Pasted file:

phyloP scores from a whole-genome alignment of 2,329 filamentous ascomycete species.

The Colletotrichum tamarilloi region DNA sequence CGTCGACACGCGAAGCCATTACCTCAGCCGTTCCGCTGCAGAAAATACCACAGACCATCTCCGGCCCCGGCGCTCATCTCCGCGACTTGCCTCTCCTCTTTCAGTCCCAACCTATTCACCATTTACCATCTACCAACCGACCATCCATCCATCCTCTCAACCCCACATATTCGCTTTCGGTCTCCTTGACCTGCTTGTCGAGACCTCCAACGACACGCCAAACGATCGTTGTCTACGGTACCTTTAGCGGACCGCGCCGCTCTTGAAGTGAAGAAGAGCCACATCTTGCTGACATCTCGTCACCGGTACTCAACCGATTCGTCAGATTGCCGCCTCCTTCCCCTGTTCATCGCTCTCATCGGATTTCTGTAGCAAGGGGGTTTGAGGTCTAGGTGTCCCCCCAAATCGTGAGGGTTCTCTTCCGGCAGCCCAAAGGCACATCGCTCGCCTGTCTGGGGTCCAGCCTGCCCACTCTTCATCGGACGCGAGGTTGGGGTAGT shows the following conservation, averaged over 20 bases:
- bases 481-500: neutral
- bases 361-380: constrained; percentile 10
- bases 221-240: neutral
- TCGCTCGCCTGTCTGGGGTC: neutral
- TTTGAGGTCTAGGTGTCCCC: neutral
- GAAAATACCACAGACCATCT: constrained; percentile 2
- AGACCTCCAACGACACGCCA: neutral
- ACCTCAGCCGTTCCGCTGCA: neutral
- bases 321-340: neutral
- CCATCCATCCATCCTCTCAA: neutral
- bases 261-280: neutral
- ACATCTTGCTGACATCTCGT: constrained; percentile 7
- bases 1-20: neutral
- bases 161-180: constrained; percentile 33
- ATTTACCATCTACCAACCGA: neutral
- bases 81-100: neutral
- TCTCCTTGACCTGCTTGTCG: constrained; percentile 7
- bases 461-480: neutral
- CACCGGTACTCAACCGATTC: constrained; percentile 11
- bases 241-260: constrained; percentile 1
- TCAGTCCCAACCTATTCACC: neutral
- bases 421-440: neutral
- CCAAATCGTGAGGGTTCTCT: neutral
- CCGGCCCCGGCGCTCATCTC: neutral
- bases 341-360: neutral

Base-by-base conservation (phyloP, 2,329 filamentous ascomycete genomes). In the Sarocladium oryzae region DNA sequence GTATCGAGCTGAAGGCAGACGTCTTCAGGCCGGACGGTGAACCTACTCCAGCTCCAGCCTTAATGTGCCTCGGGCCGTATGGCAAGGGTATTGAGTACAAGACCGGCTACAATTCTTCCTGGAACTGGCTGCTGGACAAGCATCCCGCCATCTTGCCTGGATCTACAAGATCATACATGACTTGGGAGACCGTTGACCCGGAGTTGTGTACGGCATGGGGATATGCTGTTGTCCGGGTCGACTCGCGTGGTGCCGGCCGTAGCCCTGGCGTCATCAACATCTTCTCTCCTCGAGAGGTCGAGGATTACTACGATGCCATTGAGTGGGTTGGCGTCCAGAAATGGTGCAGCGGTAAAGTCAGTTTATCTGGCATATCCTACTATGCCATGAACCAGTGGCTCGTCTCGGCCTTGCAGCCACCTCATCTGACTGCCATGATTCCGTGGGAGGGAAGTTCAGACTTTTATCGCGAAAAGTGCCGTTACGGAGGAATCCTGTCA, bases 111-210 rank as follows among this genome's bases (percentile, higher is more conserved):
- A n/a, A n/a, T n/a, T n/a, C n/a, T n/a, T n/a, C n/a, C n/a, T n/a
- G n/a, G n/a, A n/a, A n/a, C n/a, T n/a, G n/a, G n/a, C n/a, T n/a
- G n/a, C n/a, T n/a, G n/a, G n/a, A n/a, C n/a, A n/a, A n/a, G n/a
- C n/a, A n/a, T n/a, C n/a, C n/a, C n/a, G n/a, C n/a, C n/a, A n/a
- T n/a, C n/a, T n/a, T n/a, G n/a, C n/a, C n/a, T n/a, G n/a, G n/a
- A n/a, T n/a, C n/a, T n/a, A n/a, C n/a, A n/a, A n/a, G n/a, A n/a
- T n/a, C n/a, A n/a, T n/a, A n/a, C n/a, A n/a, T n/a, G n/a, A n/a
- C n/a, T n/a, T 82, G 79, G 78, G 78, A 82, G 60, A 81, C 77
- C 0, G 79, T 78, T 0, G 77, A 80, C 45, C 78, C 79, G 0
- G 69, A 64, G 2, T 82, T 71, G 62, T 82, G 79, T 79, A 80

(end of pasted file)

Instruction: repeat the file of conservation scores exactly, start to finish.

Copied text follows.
phyloP scores from a whole-genome alignment of 2,329 filamentous ascomycete species.

The Colletotrichum tamarilloi region DNA sequence CGTCGACACGCGAAGCCATTACCTCAGCCGTTCCGCTGCAGAAAATACCACAGACCATCTCCGGCCCCGGCGCTCATCTCCGCGACTTGCCTCTCCTCTTTCAGTCCCAACCTATTCACCATTTACCATCTACCAACCGACCATCCATCCATCCTCTCAACCCCACATATTCGCTTTCGGTCTCCTTGACCTGCTTGTCGAGACCTCCAACGACACGCCAAACGATCGTTGTCTACGGTACCTTTAGCGGACCGCGCCGCTCTTGAAGTGAAGAAGAGCCACATCTTGCTGACATCTCGTCACCGGTACTCAACCGATTCGTCAGATTGCCGCCTCCTTCCCCTGTTCATCGCTCTCATCGGATTTCTGTAGCAAGGGGGTTTGAGGTCTAGGTGTCCCCCCAAATCGTGAGGGTTCTCTTCCGGCAGCCCAAAGGCACATCGCTCGCCTGTCTGGGGTCCAGCCTGCCCACTCTTCATCGGACGCGAGGTTGGGGTAGT shows the following conservation, averaged over 20 bases:
- bases 481-500: neutral
- bases 361-380: constrained; percentile 10
- bases 221-240: neutral
- TCGCTCGCCTGTCTGGGGTC: neutral
- TTTGAGGTCTAGGTGTCCCC: neutral
- GAAAATACCACAGACCATCT: constrained; percentile 2
- AGACCTCCAACGACACGCCA: neutral
- ACCTCAGCCGTTCCGCTGCA: neutral
- bases 321-340: neutral
- CCATCCATCCATCCTCTCAA: neutral
- bases 261-280: neutral
- ACATCTTGCTGACATCTCGT: constrained; percentile 7
- bases 1-20: neutral
- bases 161-180: constrained; percentile 33
- ATTTACCATCTACCAACCGA: neutral
- bases 81-100: neutral
- TCTCCTTGACCTGCTTGTCG: constrained; percentile 7
- bases 461-480: neutral
- CACCGGTACTCAACCGATTC: constrained; percentile 11
- bases 241-260: constrained; percentile 1
- TCAGTCCCAACCTATTCACC: neutral
- bases 421-440: neutral
- CCAAATCGTGAGGGTTCTCT: neutral
- CCGGCCCCGGCGCTCATCTC: neutral
- bases 341-360: neutral

Base-by-base conservation (phyloP, 2,329 filamentous ascomycete genomes). In the Sarocladium oryzae region DNA sequence GTATCGAGCTGAAGGCAGACGTCTTCAGGCCGGACGGTGAACCTACTCCAGCTCCAGCCTTAATGTGCCTCGGGCCGTATGGCAAGGGTATTGAGTACAAGACCGGCTACAATTCTTCCTGGAACTGGCTGCTGGACAAGCATCCCGCCATCTTGCCTGGATCTACAAGATCATACATGACTTGGGAGACCGTTGACCCGGAGTTGTGTACGGCATGGGGATATGCTGTTGTCCGGGTCGACTCGCGTGGTGCCGGCCGTAGCCCTGGCGTCATCAACATCTTCTCTCCTCGAGAGGTCGAGGATTACTACGATGCCATTGAGTGGGTTGGCGTCCAGAAATGGTGCAGCGGTAAAGTCAGTTTATCTGGCATATCCTACTATGCCATGAACCAGTGGCTCGTCTCGGCCTTGCAGCCACCTCATCTGACTGCCATGATTCCGTGGGAGGGAAGTTCAGACTTTTATCGCGAAAAGTGCCGTTACGGAGGAATCCTGTCA, bases 111-210 rank as follows among this genome's bases (percentile, higher is more conserved):
- A n/a, A n/a, T n/a, T n/a, C n/a, T n/a, T n/a, C n/a, C n/a, T n/a
- G n/a, G n/a, A n/a, A n/a, C n/a, T n/a, G n/a, G n/a, C n/a, T n/a
- G n/a, C n/a, T n/a, G n/a, G n/a, A n/a, C n/a, A n/a, A n/a, G n/a
- C n/a, A n/a, T n/a, C n/a, C n/a, C n/a, G n/a, C n/a, C n/a, A n/a
- T n/a, C n/a, T n/a, T n/a, G n/a, C n/a, C n/a, T n/a, G n/a, G n/a
- A n/a, T n/a, C n/a, T n/a, A n/a, C n/a, A n/a, A n/a, G n/a, A n/a
- T n/a, C n/a, A n/a, T n/a, A n/a, C n/a, A n/a, T n/a, G n/a, A n/a
- C n/a, T n/a, T 82, G 79, G 78, G 78, A 82, G 60, A 81, C 77
- C 0, G 79, T 78, T 0, G 77, A 80, C 45, C 78, C 79, G 0
- G 69, A 64, G 2, T 82, T 71, G 62, T 82, G 79, T 79, A 80